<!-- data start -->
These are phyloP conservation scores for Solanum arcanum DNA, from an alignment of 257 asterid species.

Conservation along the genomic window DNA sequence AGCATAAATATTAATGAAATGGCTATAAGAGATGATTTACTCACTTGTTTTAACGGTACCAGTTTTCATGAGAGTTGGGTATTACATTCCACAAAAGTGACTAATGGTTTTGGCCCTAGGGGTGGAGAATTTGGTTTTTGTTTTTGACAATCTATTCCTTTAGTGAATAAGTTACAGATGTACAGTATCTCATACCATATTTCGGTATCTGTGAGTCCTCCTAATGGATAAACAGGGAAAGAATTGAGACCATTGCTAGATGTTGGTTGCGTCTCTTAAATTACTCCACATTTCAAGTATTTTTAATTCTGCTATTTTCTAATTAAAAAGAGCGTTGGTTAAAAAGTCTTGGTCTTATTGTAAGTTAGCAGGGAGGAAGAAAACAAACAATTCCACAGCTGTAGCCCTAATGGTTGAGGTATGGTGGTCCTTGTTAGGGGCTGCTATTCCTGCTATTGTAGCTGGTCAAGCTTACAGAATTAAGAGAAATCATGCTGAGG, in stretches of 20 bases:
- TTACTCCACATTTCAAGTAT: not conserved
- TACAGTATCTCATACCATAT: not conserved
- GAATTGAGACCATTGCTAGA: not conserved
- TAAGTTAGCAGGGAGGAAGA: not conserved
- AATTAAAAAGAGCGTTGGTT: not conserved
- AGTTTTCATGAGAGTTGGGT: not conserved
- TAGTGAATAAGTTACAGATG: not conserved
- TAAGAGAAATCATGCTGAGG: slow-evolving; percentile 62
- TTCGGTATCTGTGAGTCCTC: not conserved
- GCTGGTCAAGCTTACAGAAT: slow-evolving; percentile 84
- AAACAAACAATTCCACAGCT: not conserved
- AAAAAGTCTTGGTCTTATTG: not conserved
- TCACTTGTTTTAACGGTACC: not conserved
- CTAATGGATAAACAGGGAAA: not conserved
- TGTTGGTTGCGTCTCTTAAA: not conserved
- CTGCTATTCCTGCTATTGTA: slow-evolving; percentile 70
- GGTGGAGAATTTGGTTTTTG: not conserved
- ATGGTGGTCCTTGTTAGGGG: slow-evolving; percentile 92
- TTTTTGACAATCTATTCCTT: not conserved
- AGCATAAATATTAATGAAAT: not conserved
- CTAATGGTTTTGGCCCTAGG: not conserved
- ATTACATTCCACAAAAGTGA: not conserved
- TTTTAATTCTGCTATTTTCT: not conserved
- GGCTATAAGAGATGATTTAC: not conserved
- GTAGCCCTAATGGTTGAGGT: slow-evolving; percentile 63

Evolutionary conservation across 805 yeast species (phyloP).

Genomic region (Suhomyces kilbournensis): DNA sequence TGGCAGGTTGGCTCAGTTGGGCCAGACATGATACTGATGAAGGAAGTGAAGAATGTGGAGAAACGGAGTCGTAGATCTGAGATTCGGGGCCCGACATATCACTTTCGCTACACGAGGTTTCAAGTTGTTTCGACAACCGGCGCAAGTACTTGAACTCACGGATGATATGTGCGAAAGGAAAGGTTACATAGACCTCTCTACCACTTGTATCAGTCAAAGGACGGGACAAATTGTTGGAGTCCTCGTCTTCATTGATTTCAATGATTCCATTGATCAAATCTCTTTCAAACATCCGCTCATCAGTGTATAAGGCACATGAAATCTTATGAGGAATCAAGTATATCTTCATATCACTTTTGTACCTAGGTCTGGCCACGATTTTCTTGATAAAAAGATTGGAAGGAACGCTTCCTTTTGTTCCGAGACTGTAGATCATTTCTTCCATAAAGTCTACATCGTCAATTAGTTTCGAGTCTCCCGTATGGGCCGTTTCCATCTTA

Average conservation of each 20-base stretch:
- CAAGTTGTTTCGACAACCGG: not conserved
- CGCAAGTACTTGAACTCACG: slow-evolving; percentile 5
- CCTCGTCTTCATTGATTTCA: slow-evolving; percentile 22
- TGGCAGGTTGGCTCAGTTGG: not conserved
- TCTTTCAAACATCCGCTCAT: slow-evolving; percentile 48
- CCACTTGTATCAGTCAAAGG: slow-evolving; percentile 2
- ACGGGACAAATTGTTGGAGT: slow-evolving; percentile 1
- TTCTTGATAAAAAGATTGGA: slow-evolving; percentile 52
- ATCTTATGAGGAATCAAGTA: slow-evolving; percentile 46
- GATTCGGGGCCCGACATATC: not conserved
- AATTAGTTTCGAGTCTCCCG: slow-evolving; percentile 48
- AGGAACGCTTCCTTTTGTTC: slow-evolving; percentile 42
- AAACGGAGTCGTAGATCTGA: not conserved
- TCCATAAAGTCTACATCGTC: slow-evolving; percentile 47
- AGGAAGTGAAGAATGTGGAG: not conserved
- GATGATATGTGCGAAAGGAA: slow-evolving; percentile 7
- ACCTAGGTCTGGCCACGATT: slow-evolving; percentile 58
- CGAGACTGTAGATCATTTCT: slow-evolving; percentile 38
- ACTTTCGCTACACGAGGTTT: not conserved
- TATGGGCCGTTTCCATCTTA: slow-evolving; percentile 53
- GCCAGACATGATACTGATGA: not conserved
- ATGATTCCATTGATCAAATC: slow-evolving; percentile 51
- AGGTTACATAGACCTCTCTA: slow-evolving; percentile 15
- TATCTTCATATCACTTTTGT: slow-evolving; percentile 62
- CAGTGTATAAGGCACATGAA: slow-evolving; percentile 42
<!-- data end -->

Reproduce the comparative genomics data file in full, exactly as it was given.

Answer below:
These are phyloP conservation scores for Solanum arcanum DNA, from an alignment of 257 asterid species.

Conservation along the genomic window DNA sequence AGCATAAATATTAATGAAATGGCTATAAGAGATGATTTACTCACTTGTTTTAACGGTACCAGTTTTCATGAGAGTTGGGTATTACATTCCACAAAAGTGACTAATGGTTTTGGCCCTAGGGGTGGAGAATTTGGTTTTTGTTTTTGACAATCTATTCCTTTAGTGAATAAGTTACAGATGTACAGTATCTCATACCATATTTCGGTATCTGTGAGTCCTCCTAATGGATAAACAGGGAAAGAATTGAGACCATTGCTAGATGTTGGTTGCGTCTCTTAAATTACTCCACATTTCAAGTATTTTTAATTCTGCTATTTTCTAATTAAAAAGAGCGTTGGTTAAAAAGTCTTGGTCTTATTGTAAGTTAGCAGGGAGGAAGAAAACAAACAATTCCACAGCTGTAGCCCTAATGGTTGAGGTATGGTGGTCCTTGTTAGGGGCTGCTATTCCTGCTATTGTAGCTGGTCAAGCTTACAGAATTAAGAGAAATCATGCTGAGG, in stretches of 20 bases:
- TTACTCCACATTTCAAGTAT: not conserved
- TACAGTATCTCATACCATAT: not conserved
- GAATTGAGACCATTGCTAGA: not conserved
- TAAGTTAGCAGGGAGGAAGA: not conserved
- AATTAAAAAGAGCGTTGGTT: not conserved
- AGTTTTCATGAGAGTTGGGT: not conserved
- TAGTGAATAAGTTACAGATG: not conserved
- TAAGAGAAATCATGCTGAGG: slow-evolving; percentile 62
- TTCGGTATCTGTGAGTCCTC: not conserved
- GCTGGTCAAGCTTACAGAAT: slow-evolving; percentile 84
- AAACAAACAATTCCACAGCT: not conserved
- AAAAAGTCTTGGTCTTATTG: not conserved
- TCACTTGTTTTAACGGTACC: not conserved
- CTAATGGATAAACAGGGAAA: not conserved
- TGTTGGTTGCGTCTCTTAAA: not conserved
- CTGCTATTCCTGCTATTGTA: slow-evolving; percentile 70
- GGTGGAGAATTTGGTTTTTG: not conserved
- ATGGTGGTCCTTGTTAGGGG: slow-evolving; percentile 92
- TTTTTGACAATCTATTCCTT: not conserved
- AGCATAAATATTAATGAAAT: not conserved
- CTAATGGTTTTGGCCCTAGG: not conserved
- ATTACATTCCACAAAAGTGA: not conserved
- TTTTAATTCTGCTATTTTCT: not conserved
- GGCTATAAGAGATGATTTAC: not conserved
- GTAGCCCTAATGGTTGAGGT: slow-evolving; percentile 63

Evolutionary conservation across 805 yeast species (phyloP).

Genomic region (Suhomyces kilbournensis): DNA sequence TGGCAGGTTGGCTCAGTTGGGCCAGACATGATACTGATGAAGGAAGTGAAGAATGTGGAGAAACGGAGTCGTAGATCTGAGATTCGGGGCCCGACATATCACTTTCGCTACACGAGGTTTCAAGTTGTTTCGACAACCGGCGCAAGTACTTGAACTCACGGATGATATGTGCGAAAGGAAAGGTTACATAGACCTCTCTACCACTTGTATCAGTCAAAGGACGGGACAAATTGTTGGAGTCCTCGTCTTCATTGATTTCAATGATTCCATTGATCAAATCTCTTTCAAACATCCGCTCATCAGTGTATAAGGCACATGAAATCTTATGAGGAATCAAGTATATCTTCATATCACTTTTGTACCTAGGTCTGGCCACGATTTTCTTGATAAAAAGATTGGAAGGAACGCTTCCTTTTGTTCCGAGACTGTAGATCATTTCTTCCATAAAGTCTACATCGTCAATTAGTTTCGAGTCTCCCGTATGGGCCGTTTCCATCTTA

Average conservation of each 20-base stretch:
- CAAGTTGTTTCGACAACCGG: not conserved
- CGCAAGTACTTGAACTCACG: slow-evolving; percentile 5
- CCTCGTCTTCATTGATTTCA: slow-evolving; percentile 22
- TGGCAGGTTGGCTCAGTTGG: not conserved
- TCTTTCAAACATCCGCTCAT: slow-evolving; percentile 48
- CCACTTGTATCAGTCAAAGG: slow-evolving; percentile 2
- ACGGGACAAATTGTTGGAGT: slow-evolving; percentile 1
- TTCTTGATAAAAAGATTGGA: slow-evolving; percentile 52
- ATCTTATGAGGAATCAAGTA: slow-evolving; percentile 46
- GATTCGGGGCCCGACATATC: not conserved
- AATTAGTTTCGAGTCTCCCG: slow-evolving; percentile 48
- AGGAACGCTTCCTTTTGTTC: slow-evolving; percentile 42
- AAACGGAGTCGTAGATCTGA: not conserved
- TCCATAAAGTCTACATCGTC: slow-evolving; percentile 47
- AGGAAGTGAAGAATGTGGAG: not conserved
- GATGATATGTGCGAAAGGAA: slow-evolving; percentile 7
- ACCTAGGTCTGGCCACGATT: slow-evolving; percentile 58
- CGAGACTGTAGATCATTTCT: slow-evolving; percentile 38
- ACTTTCGCTACACGAGGTTT: not conserved
- TATGGGCCGTTTCCATCTTA: slow-evolving; percentile 53
- GCCAGACATGATACTGATGA: not conserved
- ATGATTCCATTGATCAAATC: slow-evolving; percentile 51
- AGGTTACATAGACCTCTCTA: slow-evolving; percentile 15
- TATCTTCATATCACTTTTGT: slow-evolving; percentile 62
- CAGTGTATAAGGCACATGAA: slow-evolving; percentile 42